A UnumProvident Corp. unit and an insurance brokerage unit of Hilb, Rogal & Hobbs Company have settled a civil suit filed by Massachusetts Attorney General Tom Reilly.[@@]

The settlement, approved earlier this week by a state court judge in Boston, resolves allegations that UnumProvident’s Unum Life Insurance Company of America subsidiary may have violated a state life insurance purchasing contract in 2000 and 2001 by paying hundreds of thousands of dollars in undisclosed commissions.

Unum Life and the Hilb brokerage unit, O’Neill, Finnegan and Jordan, Boston, have agreed to pay a total of $1.3 million in damages, Massachusetts officials say.

Hilb, Glen Allen, Va., acquired O’Neill, Finnegan along with O’Neill, Finnegan’s parent company, Hobbs Group L.L.C., in 2002. Hilb says the Massachusetts suit deals with allegations about events that occurred before the Hobbs Group acquisition.

Hilb is “happy to settle the matter without an admission of wrongdoing” and looks forward to continue working with the state of Massachusetts, Hilb says in a statement.

At UnumProvident, “we chose to settle, but we did dispute a number of contentions,” says M.C. Guenther, a spokeswoman for the Chattanooga, Tenn., insurer.

The Massachusetts Group Insurance Commission, the agency that buys benefits for Bay State employees and retirees, hired O’Neill, Finnegan in the first half of 2000, when a group life contract issued by a unit of CIGNA Corp., Philadelphia, was about to expire. O’Neill, Finnegan rounded up 5 bids for a program that would provide basic group life, supplemental life, and accidental death and dismemberment coverage. The broker helped the Massachusetts Group Insurance Commission make Unum and CIGNA the finalists. The group insurance commission chose Unum, and the Unum group life plan took effect July 1, 2001.

The group insurance commission has a policy of refusing to let its brokers collect commissions, both to hold down costs and to avoid actual or potential conflicts of interest, according to the state’s complaint.

The state alleges in the complaint that Unum and O’Neill, Finnegan entered into a general special producer agreement shortly before the group insurance commission picked Unum to help it buy group life coverage.

The contract tied O’Neill, Finnegan’s compensation to the purchase of Unum insurance policies by O’Neill, Finnegan clients, the state alleges. The premium schedule called for Unum to pay commissions starting at 3% of premiums and stepping down to 0.5% as volume increased if O’Neill, Finnegan brought in 5 new business lines totaling $1.5 million, the state adds. Unum also paid block-management compensation that depended on persistency. Block-management commissions ranged from 0% to 2.3%, the state says.

During the first year the group insurance commission policy was in effect, O’Neill, Finnegan received $456,000 in commissions in $25 million in premium revenue, and the state estimates the broker could have received up to $575,000 per year for 5 years.

O’Neill, Finnegan collected a total of only $658,962 in commissions because the group insurance commission received a tip about the special producer agreement in January 2003, while fielding a sales pitch from an insurance broker., the state alleges.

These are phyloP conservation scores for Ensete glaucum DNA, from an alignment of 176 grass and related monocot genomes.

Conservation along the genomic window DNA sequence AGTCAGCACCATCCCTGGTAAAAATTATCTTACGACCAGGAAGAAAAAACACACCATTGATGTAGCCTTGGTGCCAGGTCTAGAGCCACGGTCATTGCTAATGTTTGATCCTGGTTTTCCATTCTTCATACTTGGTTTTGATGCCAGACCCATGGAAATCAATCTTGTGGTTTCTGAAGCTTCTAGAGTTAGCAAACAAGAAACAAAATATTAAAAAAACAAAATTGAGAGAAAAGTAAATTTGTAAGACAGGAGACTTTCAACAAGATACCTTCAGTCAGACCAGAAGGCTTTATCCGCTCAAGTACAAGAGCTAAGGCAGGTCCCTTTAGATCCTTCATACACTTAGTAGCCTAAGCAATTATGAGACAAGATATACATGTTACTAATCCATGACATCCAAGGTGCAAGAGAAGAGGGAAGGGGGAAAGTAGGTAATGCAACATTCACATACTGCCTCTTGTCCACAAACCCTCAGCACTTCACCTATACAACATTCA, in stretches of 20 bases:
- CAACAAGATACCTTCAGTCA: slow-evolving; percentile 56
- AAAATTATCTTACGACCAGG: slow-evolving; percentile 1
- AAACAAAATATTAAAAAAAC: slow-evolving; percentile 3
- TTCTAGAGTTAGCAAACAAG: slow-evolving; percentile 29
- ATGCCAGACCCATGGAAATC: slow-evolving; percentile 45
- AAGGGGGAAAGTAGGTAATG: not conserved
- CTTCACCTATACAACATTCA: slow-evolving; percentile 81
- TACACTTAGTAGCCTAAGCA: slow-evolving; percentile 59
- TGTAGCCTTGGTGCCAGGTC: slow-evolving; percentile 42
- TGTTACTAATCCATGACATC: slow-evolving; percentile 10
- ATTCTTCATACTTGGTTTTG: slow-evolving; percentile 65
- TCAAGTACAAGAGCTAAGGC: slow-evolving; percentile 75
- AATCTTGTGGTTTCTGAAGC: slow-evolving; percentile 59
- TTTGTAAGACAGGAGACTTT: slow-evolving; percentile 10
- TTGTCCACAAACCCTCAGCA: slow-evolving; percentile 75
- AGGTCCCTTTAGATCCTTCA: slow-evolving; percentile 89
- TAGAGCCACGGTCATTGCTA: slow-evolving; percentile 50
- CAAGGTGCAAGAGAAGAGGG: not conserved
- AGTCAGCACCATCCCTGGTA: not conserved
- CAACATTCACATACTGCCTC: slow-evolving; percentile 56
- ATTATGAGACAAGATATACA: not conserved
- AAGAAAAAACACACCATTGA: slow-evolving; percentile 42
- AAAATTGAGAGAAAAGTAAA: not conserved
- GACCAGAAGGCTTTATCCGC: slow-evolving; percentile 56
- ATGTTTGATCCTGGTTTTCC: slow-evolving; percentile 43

O’Neill, Finnegan also gave Unum help with preparing its bid, its “best and final” offers and its presentation to group insurance commission, the state alleges.

The state cites, for example, one Unum e-mail message from Dec. 21, 2000, stating that O’Neill, Finnegan had disclosed to Unum that “we [Unum] are $1.07 million higher on basic life” and “$900,000 lower” on optional life, and had proposed a strategy for what was needed for Unum to win the bid.

The state quotes from a second Unum e-mail message, dated Dec. 28, 2000, which states that O’Neill, Finnegan had communicated clearly to the insurer that Unum was charging $1.07 million more than CIGNA for basic life insurance. “We need to come in at 1.04/$1,000, which is .01 below in-force but over Cigna’s current pre-BAFO [best and final offer] bid,” according to an excerpt of the e-mail included in the complaint.

The state alleges that Unum advised the group insurance commission that the state’s account was supposed to have a 0 commission structure and that an error had resulted in a payment to O’Neill, Finnegan of $28,518.79. The payment was supposed to be returned to Unum, the state says.

But, when O’Neill, Finnegan was talking to the group insurance commission, statements of what funds were recouped were “miscalculated and misreported,” the state says in its complaint.

Bob Carey, the group insurance commission’s director of policy and program management, says the commission began looking more closely at its broker relationships after hearing about New York Attorney General Eliot Spitzer’s investigation of Marsh & McLennan Companies Inc., New York.

“We are outraged at the performance of O’Neill, Finnegan and also very disappointed in the performance of Unum,” Carey says. “We don’t take this lightly.”

The Unum group life arrangement is set to expire June 30, 2006, Carey says. The group insurance commissioner is in the process of finding the broker that will help it put the group life program back out to bid.

UnumProvident is disputing the implication that the compensation paid to the broker increased the state’s costs, Guenther says.

Broker compensation is not included in the price of a policy, she says.

UnumProvident started working with the broker and the group insurance commission to settle the matter in early 2003 and later that year had reached a resolution, she says.

The failure to recoup the funds is a point we are disputing, Guenther continues. She also notes that UnumProvident has revamped its compensation practices.